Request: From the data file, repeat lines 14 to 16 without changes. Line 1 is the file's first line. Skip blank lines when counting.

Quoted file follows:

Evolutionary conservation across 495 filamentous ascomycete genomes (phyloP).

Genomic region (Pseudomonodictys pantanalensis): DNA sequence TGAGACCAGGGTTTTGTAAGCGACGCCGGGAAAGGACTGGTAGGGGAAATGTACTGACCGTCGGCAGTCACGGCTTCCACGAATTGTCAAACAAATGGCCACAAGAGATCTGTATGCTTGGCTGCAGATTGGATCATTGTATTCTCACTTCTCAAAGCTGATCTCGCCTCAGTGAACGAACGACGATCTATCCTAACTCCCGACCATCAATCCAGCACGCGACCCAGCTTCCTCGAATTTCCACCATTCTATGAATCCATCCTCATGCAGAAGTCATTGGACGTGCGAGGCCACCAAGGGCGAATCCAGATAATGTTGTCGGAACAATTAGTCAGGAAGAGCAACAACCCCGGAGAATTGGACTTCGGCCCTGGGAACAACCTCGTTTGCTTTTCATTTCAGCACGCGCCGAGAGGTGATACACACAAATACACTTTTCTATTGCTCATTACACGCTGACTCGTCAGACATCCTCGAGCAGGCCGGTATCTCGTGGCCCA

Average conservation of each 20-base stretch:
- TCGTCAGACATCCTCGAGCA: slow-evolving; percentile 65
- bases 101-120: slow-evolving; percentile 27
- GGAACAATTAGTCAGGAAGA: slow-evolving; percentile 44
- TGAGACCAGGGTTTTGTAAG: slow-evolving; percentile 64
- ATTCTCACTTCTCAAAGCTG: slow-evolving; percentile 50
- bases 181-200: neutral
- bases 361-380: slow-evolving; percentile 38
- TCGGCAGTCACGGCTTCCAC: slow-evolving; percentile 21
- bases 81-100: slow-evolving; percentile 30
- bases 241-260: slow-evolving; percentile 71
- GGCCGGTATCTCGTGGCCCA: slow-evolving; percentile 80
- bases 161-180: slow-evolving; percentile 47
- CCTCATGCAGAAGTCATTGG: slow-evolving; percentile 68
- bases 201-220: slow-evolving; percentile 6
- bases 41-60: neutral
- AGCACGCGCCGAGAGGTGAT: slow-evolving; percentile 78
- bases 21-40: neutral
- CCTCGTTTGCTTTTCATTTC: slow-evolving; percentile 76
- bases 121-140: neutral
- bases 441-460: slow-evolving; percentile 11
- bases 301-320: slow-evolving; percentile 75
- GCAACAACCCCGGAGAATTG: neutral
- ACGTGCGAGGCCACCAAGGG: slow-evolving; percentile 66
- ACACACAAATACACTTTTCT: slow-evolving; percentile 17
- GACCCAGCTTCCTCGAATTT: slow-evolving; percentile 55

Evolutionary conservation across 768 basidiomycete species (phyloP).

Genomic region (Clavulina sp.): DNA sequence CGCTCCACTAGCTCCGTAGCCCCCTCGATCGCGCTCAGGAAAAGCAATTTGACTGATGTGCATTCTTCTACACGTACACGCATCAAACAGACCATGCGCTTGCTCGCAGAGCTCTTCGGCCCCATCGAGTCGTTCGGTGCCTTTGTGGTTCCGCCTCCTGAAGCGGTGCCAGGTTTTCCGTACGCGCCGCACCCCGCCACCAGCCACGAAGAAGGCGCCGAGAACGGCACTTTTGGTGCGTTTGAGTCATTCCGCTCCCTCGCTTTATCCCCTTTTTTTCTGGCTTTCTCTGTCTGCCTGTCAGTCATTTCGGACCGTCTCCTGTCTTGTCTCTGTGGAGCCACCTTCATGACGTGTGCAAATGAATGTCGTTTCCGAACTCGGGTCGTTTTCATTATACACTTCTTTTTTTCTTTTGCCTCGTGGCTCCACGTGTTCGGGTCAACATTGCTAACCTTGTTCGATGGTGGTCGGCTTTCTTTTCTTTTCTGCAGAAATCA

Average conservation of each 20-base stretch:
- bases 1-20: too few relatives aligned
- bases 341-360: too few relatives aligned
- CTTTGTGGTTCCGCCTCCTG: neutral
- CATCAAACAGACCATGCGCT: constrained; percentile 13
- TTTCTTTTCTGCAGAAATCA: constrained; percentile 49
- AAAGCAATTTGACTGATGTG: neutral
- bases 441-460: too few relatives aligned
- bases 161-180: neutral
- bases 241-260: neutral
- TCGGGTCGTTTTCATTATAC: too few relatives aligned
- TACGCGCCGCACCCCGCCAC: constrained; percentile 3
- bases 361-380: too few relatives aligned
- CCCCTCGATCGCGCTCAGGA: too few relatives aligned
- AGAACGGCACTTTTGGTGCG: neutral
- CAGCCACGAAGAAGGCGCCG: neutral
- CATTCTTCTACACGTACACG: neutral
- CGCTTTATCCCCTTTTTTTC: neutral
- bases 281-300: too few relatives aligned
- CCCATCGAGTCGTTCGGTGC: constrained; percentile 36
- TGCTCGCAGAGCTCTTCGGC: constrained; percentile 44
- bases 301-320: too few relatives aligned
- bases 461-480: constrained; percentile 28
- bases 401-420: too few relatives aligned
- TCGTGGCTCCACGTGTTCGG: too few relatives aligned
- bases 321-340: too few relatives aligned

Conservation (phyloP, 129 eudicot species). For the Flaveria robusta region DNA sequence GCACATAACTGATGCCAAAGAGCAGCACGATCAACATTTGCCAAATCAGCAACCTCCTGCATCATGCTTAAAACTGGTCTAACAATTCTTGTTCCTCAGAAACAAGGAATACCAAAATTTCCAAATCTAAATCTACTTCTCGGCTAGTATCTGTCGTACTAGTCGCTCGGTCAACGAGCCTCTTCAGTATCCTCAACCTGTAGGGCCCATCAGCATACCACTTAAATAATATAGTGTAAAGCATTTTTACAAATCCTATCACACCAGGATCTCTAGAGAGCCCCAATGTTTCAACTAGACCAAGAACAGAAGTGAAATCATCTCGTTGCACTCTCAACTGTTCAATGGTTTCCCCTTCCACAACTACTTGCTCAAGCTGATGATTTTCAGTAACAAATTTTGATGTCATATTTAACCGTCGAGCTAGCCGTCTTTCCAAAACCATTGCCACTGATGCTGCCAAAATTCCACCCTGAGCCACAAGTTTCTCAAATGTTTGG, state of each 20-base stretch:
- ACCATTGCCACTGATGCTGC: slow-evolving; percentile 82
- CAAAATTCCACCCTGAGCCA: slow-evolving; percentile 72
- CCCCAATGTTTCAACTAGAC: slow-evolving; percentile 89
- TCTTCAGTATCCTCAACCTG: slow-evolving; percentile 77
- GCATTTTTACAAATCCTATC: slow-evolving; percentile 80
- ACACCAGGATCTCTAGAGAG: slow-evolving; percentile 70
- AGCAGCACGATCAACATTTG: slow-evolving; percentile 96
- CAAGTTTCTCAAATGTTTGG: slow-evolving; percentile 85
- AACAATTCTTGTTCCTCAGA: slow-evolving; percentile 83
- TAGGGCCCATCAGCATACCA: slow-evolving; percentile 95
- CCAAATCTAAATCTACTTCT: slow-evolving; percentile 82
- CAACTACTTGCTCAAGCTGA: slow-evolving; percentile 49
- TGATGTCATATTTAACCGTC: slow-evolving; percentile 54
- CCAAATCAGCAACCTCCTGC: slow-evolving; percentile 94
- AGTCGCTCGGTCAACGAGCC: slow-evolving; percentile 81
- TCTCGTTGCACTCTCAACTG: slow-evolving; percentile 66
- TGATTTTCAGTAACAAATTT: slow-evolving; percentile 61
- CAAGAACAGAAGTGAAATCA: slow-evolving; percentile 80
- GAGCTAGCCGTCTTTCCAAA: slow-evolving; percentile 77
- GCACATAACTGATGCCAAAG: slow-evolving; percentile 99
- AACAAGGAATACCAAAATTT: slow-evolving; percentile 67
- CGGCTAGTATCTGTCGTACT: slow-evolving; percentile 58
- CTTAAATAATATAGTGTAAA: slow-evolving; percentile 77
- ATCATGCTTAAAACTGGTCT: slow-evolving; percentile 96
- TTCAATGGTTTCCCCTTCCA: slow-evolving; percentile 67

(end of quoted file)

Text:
- GGCCGGTATCTCGTGGCCCA: slow-evolving; percentile 80
- bases 161-180: slow-evolving; percentile 47
- CCTCATGCAGAAGTCATTGG: slow-evolving; percentile 68